Two Thursday mornings ago I woke with a start–a three-year-old’s puffy nighttime pull-up snuggled against my knees, a pink sippy cup denting my cheek and the toenail of a tousled 7-year-old wedged in my shin.
Granted I’d stayed up until 1 am the night before cramming fashion news in an attempt to blend with New York. I cast aside all my light blue jeans and only packed the dark. Do people still wear heels with jeans? Is there any possibility I might pull off a black empire waist dress with tights and boots? I know scarves are in, but what the heck is a Spring scarf and how would one tie such a thing?
Hours later, I found myself settled in a crowded Atlanta airport, novel in hand, surrounded by hordes of people sucking down lattes and clacking away on laptops. Everyone appeared busily important. They all hurried and rushed. Some dragged carry-on luggage while others text-walked, amazingly negotiating the miasma of carts and swirling suitcases with little effort.
“I used to be one of you,” I thought.
I used to be a “director” of something with stacks of business cards, power point presentations and contracts. I criss-crossed the US from meeting to presentation to consultation, clad in perfectly pressed Anne Taylor suits and important pumps.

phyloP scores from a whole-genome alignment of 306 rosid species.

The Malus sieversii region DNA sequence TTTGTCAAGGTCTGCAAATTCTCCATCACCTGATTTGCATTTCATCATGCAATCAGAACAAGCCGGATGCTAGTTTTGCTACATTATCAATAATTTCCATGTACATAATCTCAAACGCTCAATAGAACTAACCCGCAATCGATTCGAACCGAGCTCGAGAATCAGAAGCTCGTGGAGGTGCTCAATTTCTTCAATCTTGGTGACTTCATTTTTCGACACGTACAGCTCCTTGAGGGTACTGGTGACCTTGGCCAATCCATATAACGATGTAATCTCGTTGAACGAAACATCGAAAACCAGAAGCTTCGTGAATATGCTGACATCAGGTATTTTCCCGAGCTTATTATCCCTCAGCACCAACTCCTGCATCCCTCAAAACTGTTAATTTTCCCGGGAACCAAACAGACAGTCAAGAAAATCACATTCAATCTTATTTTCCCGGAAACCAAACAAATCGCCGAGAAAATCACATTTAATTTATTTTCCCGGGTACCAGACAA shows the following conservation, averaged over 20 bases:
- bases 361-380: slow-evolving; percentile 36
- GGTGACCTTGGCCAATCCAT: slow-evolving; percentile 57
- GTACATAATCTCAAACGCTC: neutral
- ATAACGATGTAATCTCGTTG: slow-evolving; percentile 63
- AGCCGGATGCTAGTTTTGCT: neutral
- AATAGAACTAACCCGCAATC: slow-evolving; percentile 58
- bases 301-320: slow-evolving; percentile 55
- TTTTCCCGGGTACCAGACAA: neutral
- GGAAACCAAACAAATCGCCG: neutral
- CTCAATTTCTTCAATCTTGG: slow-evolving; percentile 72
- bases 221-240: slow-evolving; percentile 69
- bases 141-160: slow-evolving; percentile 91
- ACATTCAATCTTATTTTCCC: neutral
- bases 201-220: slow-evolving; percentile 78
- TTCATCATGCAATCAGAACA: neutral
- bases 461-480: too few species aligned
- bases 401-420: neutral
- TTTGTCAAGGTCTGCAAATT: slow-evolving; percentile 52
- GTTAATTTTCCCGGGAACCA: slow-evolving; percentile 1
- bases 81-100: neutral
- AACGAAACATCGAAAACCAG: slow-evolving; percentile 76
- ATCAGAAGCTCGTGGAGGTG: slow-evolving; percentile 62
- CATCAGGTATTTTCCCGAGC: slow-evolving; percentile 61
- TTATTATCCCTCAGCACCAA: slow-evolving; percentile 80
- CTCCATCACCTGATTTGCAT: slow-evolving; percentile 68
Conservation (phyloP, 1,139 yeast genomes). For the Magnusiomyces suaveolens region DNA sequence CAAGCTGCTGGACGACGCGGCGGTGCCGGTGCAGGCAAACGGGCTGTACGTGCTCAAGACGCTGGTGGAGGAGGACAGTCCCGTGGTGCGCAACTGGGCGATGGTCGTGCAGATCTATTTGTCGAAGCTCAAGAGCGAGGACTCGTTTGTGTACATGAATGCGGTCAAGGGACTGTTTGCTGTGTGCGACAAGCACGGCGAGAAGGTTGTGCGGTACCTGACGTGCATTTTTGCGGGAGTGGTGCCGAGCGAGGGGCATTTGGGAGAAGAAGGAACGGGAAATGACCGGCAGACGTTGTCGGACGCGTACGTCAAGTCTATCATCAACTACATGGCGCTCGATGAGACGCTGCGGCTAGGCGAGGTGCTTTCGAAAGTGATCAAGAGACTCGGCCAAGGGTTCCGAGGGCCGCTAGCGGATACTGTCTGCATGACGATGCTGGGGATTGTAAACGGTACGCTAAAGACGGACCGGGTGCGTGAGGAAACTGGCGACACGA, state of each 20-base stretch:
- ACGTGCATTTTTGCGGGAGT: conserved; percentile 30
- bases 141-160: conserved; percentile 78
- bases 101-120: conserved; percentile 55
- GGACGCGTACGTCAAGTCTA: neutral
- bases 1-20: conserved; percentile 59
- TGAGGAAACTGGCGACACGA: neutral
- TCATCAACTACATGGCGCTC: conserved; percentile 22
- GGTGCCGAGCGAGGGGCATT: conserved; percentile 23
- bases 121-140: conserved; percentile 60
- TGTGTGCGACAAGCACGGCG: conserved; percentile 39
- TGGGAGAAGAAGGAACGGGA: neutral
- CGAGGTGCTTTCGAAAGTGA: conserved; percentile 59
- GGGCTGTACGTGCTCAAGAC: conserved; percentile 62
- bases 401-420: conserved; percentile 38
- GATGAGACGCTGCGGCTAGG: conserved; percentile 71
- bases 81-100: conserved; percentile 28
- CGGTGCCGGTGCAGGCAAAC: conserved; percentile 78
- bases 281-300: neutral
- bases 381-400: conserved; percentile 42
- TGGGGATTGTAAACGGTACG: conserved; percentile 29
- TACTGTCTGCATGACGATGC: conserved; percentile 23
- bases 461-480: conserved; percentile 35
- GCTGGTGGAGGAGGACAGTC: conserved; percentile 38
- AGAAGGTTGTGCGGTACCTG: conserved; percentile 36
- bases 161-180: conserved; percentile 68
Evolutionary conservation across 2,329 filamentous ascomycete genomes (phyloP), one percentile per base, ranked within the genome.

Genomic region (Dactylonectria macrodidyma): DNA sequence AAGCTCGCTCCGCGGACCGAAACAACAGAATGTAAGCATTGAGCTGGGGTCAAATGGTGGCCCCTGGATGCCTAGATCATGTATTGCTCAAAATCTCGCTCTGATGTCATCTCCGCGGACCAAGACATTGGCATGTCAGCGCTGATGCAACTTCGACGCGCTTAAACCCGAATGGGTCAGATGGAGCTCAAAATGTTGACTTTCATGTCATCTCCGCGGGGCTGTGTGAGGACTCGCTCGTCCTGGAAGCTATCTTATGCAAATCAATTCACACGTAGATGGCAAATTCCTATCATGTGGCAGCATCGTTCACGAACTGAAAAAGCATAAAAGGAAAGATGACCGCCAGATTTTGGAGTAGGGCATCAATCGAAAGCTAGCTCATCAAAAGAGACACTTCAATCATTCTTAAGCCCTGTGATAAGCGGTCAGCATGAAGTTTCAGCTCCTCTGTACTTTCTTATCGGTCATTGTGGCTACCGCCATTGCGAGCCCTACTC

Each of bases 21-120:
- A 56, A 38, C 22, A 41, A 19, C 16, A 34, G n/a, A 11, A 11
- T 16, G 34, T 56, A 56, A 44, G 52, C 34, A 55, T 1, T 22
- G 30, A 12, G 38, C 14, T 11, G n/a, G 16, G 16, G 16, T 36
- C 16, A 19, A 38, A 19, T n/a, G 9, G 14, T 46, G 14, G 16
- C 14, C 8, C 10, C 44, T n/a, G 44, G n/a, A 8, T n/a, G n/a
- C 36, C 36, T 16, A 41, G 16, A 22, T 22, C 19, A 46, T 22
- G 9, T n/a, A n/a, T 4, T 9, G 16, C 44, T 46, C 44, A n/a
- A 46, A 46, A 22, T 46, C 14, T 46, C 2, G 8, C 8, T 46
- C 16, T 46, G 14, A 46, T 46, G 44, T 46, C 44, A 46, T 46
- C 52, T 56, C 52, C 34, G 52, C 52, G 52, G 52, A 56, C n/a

Yet now I lounge on this vinyl seat sipping bottled water and reading a mindless novel, not actually caring when my flight becomes delayed two hours. For the first time in so many years, I do not actually have to be on time. I text my friends in New York who are easily able to change our dinner reservations to a later time.
When the plane touches down at La Guardia, I smile a prayer-thanks and breathe deeply. I am so, so far away from South Georgia. Nobody knows that I homeschool, struggle with feelings of inadequacy, and have a child on the autism spectrum.
I leisurely stroll toward baggage claim, noting the footless tights and loosely-gathered buns that apparently denote the current “New York” look. As I look toward the baggage carousel my eye catches a name written on a largish scrap of poster board: “Elizabeth Channel.”
My sweet friends have called a car service.
Tears spring in my eyes.
I feel like a star.
Dmitri, my driver, assists graciously with my luggage, hefting the 49.5-lb suitcase into the trunk of the Lincoln Town Car with apparent finesse. I sink down into the leather while the streets and lights of New York whoosh by…
Surely this is someone else’s life.